Our summer Worship service is at 10:45 am, with Religious Exploration for children, youth and adults at 9:30 am.
We encourage everyone to dress comfortably. Dress ranges from shorts to coat and tie; khakis and jeans are common. New to UUCA? Read about what you can expect on a typical Sunday by clicking here.
Sermon Series: “Treasures of Our Lives”
If your house suddenly caught on fire, what would you grab as you fled out the door? Treasures of Our Lives is a worship series that seeks to celebrate some of these things and shine a light on what it means to be human.
Our first installment in this series is our Annual Blessing of the Animals service on May 28, followed by services exploring all sorts of different kinds of things.
We will be sharing some of these stories in the worship service, and others will be featured on The City, in the Weekly Update, or in the Newsletter.
Sunday, June 18: “Belongings:
On Father’s Day we explore belongings that come down to us from our fathers and grandfathers and father figures–objects we possess that tell important stories about who we are and to whom we belong.
Sunday, June 25: “Family Treasures”
What are some treasures you have that speak to you of of family? Join Lay Ministers Tony Stringer, Dayna Wolhart, and Bill Kramer as they share stories that speak to the mystery and complexity that families embody.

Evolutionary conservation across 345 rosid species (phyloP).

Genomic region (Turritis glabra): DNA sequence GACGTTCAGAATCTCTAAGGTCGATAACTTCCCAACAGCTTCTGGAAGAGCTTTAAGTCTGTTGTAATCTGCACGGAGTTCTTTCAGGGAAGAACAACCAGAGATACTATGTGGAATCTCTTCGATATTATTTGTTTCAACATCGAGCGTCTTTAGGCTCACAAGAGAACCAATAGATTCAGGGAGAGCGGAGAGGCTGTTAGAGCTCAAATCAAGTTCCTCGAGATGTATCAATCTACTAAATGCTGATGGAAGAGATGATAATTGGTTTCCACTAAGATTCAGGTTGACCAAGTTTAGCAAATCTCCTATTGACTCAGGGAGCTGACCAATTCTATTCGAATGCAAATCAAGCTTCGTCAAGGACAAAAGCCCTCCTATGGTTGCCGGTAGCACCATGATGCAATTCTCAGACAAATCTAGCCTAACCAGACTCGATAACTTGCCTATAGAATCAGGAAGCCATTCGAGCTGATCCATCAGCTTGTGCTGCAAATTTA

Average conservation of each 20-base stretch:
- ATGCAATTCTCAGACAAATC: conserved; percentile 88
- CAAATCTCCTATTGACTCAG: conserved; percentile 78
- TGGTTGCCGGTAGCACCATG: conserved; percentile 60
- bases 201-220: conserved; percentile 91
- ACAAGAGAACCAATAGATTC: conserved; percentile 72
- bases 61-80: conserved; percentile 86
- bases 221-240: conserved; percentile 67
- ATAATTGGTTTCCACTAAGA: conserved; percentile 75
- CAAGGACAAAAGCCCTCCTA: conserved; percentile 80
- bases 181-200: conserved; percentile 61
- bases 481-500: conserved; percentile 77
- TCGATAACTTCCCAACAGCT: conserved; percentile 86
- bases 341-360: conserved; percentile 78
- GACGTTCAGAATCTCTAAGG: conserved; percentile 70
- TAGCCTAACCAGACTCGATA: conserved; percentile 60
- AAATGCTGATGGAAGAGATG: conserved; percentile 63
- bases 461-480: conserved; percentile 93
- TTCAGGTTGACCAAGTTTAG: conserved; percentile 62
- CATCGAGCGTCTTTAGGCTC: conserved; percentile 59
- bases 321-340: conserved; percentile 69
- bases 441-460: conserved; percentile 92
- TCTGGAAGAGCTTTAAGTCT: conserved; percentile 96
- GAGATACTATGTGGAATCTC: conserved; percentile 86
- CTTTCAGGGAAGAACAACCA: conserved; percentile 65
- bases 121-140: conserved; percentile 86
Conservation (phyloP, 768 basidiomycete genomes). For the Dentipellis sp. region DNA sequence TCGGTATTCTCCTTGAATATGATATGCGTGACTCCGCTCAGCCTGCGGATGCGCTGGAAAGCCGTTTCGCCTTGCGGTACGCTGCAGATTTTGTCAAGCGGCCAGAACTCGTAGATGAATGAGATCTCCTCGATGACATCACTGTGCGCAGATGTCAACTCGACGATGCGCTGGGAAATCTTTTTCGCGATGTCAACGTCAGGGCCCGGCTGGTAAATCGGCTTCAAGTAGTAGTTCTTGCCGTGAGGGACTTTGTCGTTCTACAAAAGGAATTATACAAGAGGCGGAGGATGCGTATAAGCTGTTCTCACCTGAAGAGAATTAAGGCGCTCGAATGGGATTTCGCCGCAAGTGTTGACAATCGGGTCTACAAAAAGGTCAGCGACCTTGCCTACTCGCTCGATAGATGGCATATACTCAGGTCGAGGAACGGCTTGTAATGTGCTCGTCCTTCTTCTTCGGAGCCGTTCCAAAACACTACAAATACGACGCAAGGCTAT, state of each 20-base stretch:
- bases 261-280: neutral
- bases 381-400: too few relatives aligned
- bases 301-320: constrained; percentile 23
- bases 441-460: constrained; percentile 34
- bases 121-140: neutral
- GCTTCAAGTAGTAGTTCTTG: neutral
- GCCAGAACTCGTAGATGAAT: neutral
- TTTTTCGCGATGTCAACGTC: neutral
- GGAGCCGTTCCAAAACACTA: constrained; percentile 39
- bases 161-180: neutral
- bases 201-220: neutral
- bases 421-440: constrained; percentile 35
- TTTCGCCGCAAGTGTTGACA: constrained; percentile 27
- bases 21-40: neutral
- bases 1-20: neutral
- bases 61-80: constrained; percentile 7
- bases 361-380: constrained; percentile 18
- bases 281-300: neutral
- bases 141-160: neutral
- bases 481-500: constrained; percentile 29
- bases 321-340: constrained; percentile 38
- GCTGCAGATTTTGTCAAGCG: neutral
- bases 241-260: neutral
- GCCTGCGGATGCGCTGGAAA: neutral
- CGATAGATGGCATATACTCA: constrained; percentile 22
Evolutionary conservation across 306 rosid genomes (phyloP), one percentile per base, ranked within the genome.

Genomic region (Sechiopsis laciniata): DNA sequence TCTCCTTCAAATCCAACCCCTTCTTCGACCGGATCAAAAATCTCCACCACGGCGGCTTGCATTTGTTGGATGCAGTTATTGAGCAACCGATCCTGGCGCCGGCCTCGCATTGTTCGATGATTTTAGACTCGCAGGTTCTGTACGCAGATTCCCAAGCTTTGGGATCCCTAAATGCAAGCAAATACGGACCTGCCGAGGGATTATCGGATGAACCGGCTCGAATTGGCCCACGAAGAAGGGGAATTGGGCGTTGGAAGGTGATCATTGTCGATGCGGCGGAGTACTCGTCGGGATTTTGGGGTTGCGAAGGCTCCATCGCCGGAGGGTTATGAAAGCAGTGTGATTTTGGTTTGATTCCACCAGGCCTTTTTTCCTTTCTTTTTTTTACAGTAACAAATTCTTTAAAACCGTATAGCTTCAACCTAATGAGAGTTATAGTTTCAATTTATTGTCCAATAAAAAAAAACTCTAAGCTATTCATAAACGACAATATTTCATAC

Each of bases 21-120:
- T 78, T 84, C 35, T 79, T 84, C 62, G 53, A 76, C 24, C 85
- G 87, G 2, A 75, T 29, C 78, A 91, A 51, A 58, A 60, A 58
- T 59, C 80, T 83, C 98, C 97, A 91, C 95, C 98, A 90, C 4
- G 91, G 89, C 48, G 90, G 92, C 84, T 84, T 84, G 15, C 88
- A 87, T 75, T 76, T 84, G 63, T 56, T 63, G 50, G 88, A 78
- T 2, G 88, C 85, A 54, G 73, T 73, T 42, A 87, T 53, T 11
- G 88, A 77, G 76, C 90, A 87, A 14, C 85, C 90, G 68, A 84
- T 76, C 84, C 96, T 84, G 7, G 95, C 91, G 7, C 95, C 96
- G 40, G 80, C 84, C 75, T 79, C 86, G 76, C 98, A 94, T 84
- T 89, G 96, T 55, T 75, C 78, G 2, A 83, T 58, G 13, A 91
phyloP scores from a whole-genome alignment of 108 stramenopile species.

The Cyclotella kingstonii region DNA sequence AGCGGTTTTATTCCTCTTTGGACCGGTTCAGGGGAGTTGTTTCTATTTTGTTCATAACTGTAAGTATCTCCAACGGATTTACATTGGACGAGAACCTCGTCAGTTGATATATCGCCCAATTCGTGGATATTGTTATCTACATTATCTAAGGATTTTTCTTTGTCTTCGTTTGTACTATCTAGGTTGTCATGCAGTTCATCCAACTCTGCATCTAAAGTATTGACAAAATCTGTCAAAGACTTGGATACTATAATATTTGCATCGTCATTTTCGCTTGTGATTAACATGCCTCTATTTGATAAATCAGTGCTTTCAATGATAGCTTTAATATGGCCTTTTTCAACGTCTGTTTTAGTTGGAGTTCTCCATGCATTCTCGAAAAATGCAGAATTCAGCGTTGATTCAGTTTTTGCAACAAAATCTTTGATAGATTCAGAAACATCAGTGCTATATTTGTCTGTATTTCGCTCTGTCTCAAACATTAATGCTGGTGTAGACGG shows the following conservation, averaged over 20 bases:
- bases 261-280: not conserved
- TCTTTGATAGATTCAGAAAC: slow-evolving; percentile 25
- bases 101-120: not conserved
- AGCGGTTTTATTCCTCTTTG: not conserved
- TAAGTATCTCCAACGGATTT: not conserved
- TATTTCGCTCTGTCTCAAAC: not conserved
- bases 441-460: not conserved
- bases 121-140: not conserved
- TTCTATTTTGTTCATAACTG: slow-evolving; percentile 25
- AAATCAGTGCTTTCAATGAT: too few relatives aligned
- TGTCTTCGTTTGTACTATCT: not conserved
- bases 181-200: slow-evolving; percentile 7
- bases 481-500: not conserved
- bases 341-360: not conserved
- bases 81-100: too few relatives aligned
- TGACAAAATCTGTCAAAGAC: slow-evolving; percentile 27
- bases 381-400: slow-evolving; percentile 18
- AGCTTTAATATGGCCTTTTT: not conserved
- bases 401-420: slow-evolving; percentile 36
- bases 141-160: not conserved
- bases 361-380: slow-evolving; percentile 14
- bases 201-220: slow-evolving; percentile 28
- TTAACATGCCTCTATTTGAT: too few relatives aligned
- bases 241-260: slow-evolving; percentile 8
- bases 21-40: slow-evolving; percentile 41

Sunday, July 2: “Music Sunday”
Sunday, July 9: “An Invisible Disability”
Each of us are wounded and broken in ways that others may never know. What can these wounds teach us about the nature of empathy and about practicing compassion?
Sunday, July 16 : “Emerson and the ‘Spiritual, But Not Religious’ Crowd”
People who claim to be “spiritual but not religious”(SBNR) now constitute nearly one-fifth of the American population according to a recent article in Huffington Post. The SBNR are by no means a homogeneous group, but there is at least one common thread – they seem to have a suspicion of or an outright disdain for conventional religious institutions. As I did research on this segment of our population, I was fascinated by how often they seem to quote Emerson. Would Emerson appreciate being appropriated by this group? And does this group really get Emerson anyway? These are interesting questions that helped me put my own ambivalent feelings about that phrase “spiritual but not religious” into perspective.